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What Clients Want to Know

Common Questions About Divorce

Why change the name from divorce to dissolution?

The legislature changed the name from “Divorce” to “Dissolution” to overcome the stigma and innuendo that accompanied being divorced, such as the negative term, “Divorcee.”

Can I date?

Yes. However, you must discuss this with your attorney since dating may be relevant to areas such as placement of children and wasting of assets, etc. We frequently discuss this with clients, so do not feel embarrassed.

When will I know my trial date?

In Snohomish County, the date is assigned after one party files a request for a trial date assignment. Before that may be done the Response must be filed. The trial date will be anywhere from about five to seven months or so after the filing of the Response to the Petition. The court now has adopted tracking for cases to make certain that they do not languish and are tried with in time guidelines provided by the Office of Administrator of Courts in Olympia. Failure to prosecute your case with in these timelines may cause your case to be dismissed; if that were to happen you would be required to start a new case and again pay filing fees and present a new summons and petition for dissolution.

What happens if my spouse fails to pay support?

Notify your attorney. We can either take care of the problem by calling your spouse’s attorney or by filing a motion with the Court seeking a finding that your spouse is in contempt for failing to pay the support. Usually your spouse will be ordered to make immediate payment or installments on the back due support. If you must file the motion in order to obtain payment, and the Court finds your spouse in contempt, the Court will order payment of your attorney fees for having to bring the motion. However, remember you are responsible to pay your fees until any payment is received from your spouse, and the Court seldom orders payment of all the fees you incurred in bringing the motion. One way we try to avoid these problems is by having DSHS/DCS collect child support and maintenance, if possible, by direct withholding from your spouse’s pay. This is done via an administrative order to withhold and deliver. Effectively, it is an administrative garnishment and ensures that money due to you will be paid. There will be a delay of as much as 6 weeks before DSHS/DCS first get money.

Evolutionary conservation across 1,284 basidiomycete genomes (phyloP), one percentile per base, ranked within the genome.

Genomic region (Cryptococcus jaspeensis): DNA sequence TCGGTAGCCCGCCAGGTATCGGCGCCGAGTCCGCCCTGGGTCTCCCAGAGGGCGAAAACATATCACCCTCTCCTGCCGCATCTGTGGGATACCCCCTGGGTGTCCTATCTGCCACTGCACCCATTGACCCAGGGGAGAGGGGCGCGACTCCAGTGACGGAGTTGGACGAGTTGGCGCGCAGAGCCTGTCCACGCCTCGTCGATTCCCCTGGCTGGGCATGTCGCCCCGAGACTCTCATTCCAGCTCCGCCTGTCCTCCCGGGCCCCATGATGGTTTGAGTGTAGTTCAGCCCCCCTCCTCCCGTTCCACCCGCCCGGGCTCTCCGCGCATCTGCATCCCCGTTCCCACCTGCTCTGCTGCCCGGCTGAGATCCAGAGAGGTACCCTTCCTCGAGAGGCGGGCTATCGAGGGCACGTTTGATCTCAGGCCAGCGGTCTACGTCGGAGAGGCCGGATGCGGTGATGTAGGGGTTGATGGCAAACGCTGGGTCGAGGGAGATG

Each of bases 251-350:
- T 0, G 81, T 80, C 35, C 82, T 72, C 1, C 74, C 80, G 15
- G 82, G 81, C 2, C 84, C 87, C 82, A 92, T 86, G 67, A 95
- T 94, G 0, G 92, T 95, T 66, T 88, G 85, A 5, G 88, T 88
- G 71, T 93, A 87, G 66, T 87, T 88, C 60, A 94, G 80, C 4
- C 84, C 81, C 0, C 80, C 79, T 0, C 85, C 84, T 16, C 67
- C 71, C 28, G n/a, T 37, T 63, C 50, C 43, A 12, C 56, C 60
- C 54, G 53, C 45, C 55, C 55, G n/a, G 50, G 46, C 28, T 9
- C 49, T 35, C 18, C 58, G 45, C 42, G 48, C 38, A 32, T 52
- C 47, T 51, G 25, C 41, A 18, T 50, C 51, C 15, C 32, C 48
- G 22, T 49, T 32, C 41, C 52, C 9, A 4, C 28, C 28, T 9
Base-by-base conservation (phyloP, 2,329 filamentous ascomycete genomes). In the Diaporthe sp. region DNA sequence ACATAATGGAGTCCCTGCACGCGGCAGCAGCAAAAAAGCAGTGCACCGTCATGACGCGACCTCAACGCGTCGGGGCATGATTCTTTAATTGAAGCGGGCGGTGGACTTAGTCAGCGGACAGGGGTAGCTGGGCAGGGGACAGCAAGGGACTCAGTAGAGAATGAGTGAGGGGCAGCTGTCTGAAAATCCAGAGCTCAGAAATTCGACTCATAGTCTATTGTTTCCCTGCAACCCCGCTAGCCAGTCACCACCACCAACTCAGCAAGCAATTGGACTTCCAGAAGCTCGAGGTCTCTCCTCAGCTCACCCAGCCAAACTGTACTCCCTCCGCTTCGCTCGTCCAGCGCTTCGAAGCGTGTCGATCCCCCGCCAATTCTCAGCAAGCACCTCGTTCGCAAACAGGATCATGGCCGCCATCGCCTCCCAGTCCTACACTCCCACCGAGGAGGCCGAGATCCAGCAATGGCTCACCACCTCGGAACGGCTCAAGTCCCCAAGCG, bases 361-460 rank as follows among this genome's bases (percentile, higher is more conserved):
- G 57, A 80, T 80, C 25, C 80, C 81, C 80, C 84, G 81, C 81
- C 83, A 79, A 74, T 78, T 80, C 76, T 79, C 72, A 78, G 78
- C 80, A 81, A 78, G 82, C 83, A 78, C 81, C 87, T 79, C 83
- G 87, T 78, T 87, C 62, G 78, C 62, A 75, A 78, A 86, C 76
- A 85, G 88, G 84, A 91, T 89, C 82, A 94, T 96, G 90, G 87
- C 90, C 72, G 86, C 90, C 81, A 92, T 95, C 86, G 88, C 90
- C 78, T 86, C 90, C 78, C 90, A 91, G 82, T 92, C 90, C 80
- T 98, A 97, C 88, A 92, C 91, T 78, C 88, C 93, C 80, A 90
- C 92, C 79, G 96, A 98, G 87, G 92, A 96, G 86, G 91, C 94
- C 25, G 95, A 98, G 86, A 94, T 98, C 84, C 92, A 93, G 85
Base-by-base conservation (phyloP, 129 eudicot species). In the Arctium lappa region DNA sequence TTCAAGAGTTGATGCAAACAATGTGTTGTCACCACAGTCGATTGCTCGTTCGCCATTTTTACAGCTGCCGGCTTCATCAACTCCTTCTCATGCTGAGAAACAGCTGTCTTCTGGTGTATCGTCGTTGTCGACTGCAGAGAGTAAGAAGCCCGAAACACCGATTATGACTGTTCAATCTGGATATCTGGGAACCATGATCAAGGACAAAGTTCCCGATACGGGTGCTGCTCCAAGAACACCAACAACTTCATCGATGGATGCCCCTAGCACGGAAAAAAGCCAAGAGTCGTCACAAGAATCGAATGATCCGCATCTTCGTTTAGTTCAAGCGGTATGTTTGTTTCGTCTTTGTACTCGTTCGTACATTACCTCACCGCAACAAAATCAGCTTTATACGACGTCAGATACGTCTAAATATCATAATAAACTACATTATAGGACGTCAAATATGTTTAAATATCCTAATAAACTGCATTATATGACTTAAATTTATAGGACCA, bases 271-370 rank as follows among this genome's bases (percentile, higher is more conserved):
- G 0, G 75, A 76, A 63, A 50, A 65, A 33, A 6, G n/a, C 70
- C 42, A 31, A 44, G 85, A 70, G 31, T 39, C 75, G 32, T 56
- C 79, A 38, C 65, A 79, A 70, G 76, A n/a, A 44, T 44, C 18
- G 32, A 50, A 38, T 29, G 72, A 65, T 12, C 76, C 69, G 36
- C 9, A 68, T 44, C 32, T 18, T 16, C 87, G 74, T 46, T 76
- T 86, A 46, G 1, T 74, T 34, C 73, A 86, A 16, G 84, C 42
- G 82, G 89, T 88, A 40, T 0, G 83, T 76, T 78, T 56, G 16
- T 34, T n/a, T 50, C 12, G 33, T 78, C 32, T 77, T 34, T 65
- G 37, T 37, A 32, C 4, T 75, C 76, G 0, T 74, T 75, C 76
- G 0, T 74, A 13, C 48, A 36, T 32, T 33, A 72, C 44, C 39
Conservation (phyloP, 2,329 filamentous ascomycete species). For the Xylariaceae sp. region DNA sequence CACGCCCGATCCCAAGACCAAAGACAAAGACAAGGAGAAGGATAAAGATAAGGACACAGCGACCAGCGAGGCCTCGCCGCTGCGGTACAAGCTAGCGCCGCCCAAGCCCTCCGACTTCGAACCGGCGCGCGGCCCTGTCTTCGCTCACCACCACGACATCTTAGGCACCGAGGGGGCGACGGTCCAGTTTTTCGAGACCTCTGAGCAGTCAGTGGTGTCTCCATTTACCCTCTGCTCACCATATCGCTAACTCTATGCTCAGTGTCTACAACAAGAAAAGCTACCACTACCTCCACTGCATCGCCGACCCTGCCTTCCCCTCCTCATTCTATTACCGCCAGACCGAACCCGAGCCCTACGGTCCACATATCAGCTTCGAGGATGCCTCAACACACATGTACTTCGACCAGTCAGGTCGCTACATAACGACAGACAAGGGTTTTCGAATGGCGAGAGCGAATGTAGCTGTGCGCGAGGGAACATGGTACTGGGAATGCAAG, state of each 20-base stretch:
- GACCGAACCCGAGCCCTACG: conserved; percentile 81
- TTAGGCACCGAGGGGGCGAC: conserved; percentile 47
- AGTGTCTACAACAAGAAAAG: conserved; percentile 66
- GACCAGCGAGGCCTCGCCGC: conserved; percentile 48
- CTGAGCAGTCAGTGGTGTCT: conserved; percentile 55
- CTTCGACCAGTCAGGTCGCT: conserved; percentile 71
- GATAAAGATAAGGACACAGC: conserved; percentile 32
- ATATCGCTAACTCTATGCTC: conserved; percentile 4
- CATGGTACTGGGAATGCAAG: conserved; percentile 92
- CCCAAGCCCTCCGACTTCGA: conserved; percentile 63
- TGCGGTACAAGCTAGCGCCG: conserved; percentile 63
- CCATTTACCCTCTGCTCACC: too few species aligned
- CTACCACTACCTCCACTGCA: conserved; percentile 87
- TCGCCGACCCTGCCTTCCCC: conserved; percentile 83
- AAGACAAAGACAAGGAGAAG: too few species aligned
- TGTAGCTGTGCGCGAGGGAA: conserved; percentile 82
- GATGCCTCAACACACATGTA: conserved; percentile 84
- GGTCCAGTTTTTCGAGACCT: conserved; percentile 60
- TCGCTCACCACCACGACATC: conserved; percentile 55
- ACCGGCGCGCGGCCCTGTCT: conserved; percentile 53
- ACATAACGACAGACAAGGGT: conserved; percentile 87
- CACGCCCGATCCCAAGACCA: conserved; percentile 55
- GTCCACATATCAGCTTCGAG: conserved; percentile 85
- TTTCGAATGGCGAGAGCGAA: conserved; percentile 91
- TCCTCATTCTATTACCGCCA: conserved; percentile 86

Do I need witnesses?

Always advise your attorney of possible witnesses in your case. Witnesses include people who have knowledge of your debts, property, your past responsibilities, your ability and fitness as a parent, etc. Witnesses may be asked to provide sworn written statements for a motion. Witnesses can be called to testify for a trial. If any possible witness intends to leave your county or state before trial, notify your attorney immediately so that your witness’ testimony can be obtained before he or she leaves.

Must I tell my attorney everything?

YES. Knowing all of the facts of your case allows your attorney to give you the best advice on what may be done. If you don’t let your attorney know everything about the case plans will be made and advice given that may fail to get you the best result. Your attorney should not be surprised by hearing information for the first time from your spouse’s attorney in a motion or at trial. This is detrimental to your case and may hurt you financially or defeat your goal to be the residential parent for your children. Be honest, it only helps you and allows your attorney to prepare.

Remember, everything you tell your attorney (as well as your attorney’s staff or assistants) is confidential. Only you can release your attorney from this obligation to keep your secrets. Anyone else can be subpoenaed to testify to what you have told them, even if they do not want to testify. There are some exceptions for doctors, psychologists, members of the clergy, and some other professionals with whom you have a professional and confidential privilege. The extent of the exception may be very limited. Be careful to whom you talk to if your case may be tried, because any person with whom you discuss your case could be called as a witness.